One critical factor in accident avoidance is brake application in rapid stop or "panic" situations. In this type of situation many drivers tend to over apply the brakes, resulting in locking of the vehicle wheels and skidding. It is well-known that traction between the vehicle tire and the road is greatly reduced when the tire is skidding from the traction which is available when the wheel is rotating. When the traction is reduced the driver tends to apply the brakes even harder resulting in more wheels locking and even further reduced traction. This situation is further exacerbated by adverse road conditions such as wet or icy pavement. These road conditions increase the likelihood that the vehicle wheels will experience different traction and therefore the likelihood that one or more wheels will lock. In addition, they also increase the likelihood of loss in directional control which also results from wheel skid.
In an effort to overcome this problem, "anti lock" braking systems have been developed. These systems utilize a central computer system with rotation sensors at each wheel. When a wheel begins to lock and initiate a skid, the computer senses the reduction in wheel rotation frequency and momentarily releases the brake on that wheel. Thus, maximum braking efficiency is maintained, but the wheels are not allowed to lock. The anti-lock braking system is very effective in preventing wheel skid in rapid stop situations. However, it has only recently become available in most vehicles. In addition, it is costly and generally requires disk type brakes on all vehicle wheels. Consequently, the anti lock braking system cannot be easily retrofitted into existing vehicles which are not already equipped for such operation.
Accordingly, in the interest of safety, a considerable effort has been made to effectively train vehicle operators to use "safe" driving habits and techniques. One of these techniques is called brake "stabbing" or "pumping" in which the vehicle operator repeatedly applies and releases the vehicle brakes. This technique either prevents the wheels from locking or minimizes the time during which the wheels are locked, thereby avoiding skidding problems. When used properly, the technique is highly effective especially with large, heavy vehicles, such as tractor-trailer rigs, in adverse road condition situations.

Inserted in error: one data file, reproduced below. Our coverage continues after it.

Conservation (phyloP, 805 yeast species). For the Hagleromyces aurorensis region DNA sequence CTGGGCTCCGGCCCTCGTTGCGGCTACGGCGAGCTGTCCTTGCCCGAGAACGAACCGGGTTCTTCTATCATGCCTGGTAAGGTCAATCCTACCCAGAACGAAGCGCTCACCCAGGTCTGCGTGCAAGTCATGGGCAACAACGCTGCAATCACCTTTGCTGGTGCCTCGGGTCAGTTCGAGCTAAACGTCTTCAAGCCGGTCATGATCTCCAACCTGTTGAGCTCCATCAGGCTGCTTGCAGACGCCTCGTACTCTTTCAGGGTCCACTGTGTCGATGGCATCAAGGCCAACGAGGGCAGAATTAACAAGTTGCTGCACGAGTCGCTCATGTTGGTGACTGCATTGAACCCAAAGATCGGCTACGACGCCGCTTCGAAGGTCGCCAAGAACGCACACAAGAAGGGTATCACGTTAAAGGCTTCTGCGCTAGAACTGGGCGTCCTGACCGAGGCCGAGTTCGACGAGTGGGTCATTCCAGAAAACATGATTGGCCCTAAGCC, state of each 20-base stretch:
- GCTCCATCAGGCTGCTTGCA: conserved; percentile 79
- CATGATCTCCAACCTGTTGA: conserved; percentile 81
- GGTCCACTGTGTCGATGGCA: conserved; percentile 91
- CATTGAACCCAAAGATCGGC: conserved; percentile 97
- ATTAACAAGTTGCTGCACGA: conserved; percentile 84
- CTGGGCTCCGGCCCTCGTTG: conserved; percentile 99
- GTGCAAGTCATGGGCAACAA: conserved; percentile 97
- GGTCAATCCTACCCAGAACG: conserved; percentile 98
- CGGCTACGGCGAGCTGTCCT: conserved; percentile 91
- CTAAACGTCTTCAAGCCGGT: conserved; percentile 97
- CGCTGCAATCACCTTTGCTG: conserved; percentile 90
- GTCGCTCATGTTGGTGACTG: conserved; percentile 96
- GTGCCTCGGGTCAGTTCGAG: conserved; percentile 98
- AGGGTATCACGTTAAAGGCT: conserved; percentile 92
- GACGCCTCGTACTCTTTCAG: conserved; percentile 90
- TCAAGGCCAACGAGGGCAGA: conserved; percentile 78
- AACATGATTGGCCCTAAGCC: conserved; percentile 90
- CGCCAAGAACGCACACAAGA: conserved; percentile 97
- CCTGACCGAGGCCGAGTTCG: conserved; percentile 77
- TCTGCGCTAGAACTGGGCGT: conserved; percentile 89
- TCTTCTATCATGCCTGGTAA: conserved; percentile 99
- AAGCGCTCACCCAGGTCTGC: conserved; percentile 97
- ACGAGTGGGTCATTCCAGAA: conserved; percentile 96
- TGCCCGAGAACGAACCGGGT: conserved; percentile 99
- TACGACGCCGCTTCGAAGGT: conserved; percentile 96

However, the brake stabbing technique is not entirely straightforward as its effectiveness is largely dependent upon the exact brake pressure and timing used by the operator during the technique. Generally, it is difficult for the driver to tell which wheels, if any, have locked and the length of time during which the wheels have locked and, therefore, it is difficult for an operator to evaluate his own performance in braking technique.
Consequently, the technique takes some training and practice for fully effective use. However, there are no prior art methods for testing or quantifying an operator s skill in using the technique. Frequently, driver evaluation has been measured by having a driving instructor or trainer ride with the driver in a test vehicle while the driver drives the test vehicle over a specially designed test track. The trainer can then evaluate the driver's technique during actual performance. Alternatively, a practice driving session can be photographed or videotaped for later evaluation. These indirect methods only quantify overall vehicle performance and do not directly measure the driver's techniques and skills.
Accordingly, it is an object of the present invention to provide a sensing device which can directly measure an operator's driving performance.
It is another object of the present invention to provide a sensing device which can quantitatively measure an operator's driving performance.
It is still another object of the present invention to provide a sensing device which can quantitatively measure an operator's braking technique.
It is yet another object of the present invention to provide a sensing device which can easily be connected to the braking system of many conventional vehicles.
It is a further object of the present invention to provide a sensing device which is relatively simple to use.
The foregoing problems are solved and the foregoing objects are achieved in one illustrative embodiment of the invention in which a pneumatic or hydraulic pressure sensor is connected in parallel with the vehicle braking system. The sensor is connected to a computer system which periodically samples the sensor output. Other sensors can be used to detect other quantities such as engine speed vehicle speed and wheel rotation or transmission speed and their outputs can also be periodically sampled. Under control of the computer, the samples are stored on a magnetic disk. The computer can then be instructed to interrogate the samples stored on the disk to produce charts of various quantities versus time which objectively indicate driver performance.
The illustrative system can also be used to monitor individual brakes in a multi brake system, such as a tractor-trailer vehicle. In such a vehicle, separate brakes are used for each set of wheels, and the individual brakes must be synchronized in order for the vehicle to stop properly. By collecting data on each individual brake set, the inventive apparatus can simultaneously display the individual brake pressures as a function of time. Using this display, it is possible to directly monitor brake synchronization.